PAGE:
A military historian examines four military leaders--Douglas MacArthur, George Patton, George Marshall, and Dwight "Ike" Eisenhower--who exhibited unparalleled military leadership that led the U.S. victoriously through two World Wars.
Insightful and informative, military historian Robert L. O’Connell’s latest book carries a title that might evoke in today’s readers a group of superheroes bent on saving the free world — in this case four Army generals transforming the United States into a global peacekeeper ... The climax of Team America cannot help but be the action-packed, oft-told tales of that leadership — in the councils of state and the terrors of battle — and the significance of each general’s impact ... combines compelling biographies of our heroes as they reach the heights of military, then civilian, leadership during five pivotal decades. O’Connell also explains why industrial warfare grew into a juggernaut, and how they managed to control it to achieve an uncertain peace that still holds.
What makes his latest work stand out is not the facts he presents, or his angle in recounting them, but the voice he employs ... Mr. O’Connell’s story is written more like a sardonic summer read than a solemn chronicle. He sprinkles sports metaphors liberally through his book ... At times Mr. O’Connell slashes through episodes—particularly those involving love affairs, eccentricities or lapses of judgment—with the irreverence of a Monty Python knight skewering a famous historian ... But Mr. O’Connell’s cheeky tone disguises a serious attitude toward research. He dutifully dives into footnotes of biographers such as Jean Edward Smith, and does a creditable job mining his protagonists’ published papers and memoirs ... While his approach sometimes begets sweeping conclusions subject to interpretation or dispute, Mr. O’Connell does a solid job delivering the details faithfully. A delicious blend of insight, wit and history, Team America is a punch-packed introduction to four great military minds and the zeitgeist that produced them.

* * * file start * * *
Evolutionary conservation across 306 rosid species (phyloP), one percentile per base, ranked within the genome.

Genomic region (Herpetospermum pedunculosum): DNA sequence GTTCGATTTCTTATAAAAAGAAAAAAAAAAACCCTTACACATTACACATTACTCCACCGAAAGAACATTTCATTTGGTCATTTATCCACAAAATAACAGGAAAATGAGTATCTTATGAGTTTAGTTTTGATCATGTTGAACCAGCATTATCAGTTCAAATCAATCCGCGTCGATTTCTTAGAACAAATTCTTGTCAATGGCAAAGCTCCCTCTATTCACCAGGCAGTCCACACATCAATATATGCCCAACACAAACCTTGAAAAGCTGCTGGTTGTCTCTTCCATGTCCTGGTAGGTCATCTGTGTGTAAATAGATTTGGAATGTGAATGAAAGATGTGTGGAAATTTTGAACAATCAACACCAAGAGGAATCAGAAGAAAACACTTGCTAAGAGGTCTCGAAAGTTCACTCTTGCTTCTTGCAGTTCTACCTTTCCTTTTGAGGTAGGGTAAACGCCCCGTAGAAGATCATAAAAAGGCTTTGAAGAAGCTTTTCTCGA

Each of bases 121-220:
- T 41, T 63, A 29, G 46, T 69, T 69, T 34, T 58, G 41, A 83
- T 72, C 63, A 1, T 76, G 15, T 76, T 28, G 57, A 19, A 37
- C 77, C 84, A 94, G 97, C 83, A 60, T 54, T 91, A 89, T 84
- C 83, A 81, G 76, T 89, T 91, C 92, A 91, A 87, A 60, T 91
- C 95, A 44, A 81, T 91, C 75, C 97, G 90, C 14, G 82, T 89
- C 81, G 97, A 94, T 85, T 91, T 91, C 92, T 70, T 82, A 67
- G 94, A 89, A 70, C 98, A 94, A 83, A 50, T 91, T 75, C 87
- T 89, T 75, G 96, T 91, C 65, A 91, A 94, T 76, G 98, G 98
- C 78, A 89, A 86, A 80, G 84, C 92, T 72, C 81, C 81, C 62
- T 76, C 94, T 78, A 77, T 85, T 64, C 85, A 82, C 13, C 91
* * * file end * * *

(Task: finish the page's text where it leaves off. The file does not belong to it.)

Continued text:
O’Connell narrates with a lively style, with plenty of lighter moments balancing the rigors of the subjects’ military careers. The sports metaphor referenced in the title sometimes gets self-consciously cute, but on the whole, the book is serious and worthy of the subjects. The author also includes a handful of helpful maps ... A sweeping overview of four men whose careers largely defined the American experience in the 20th century.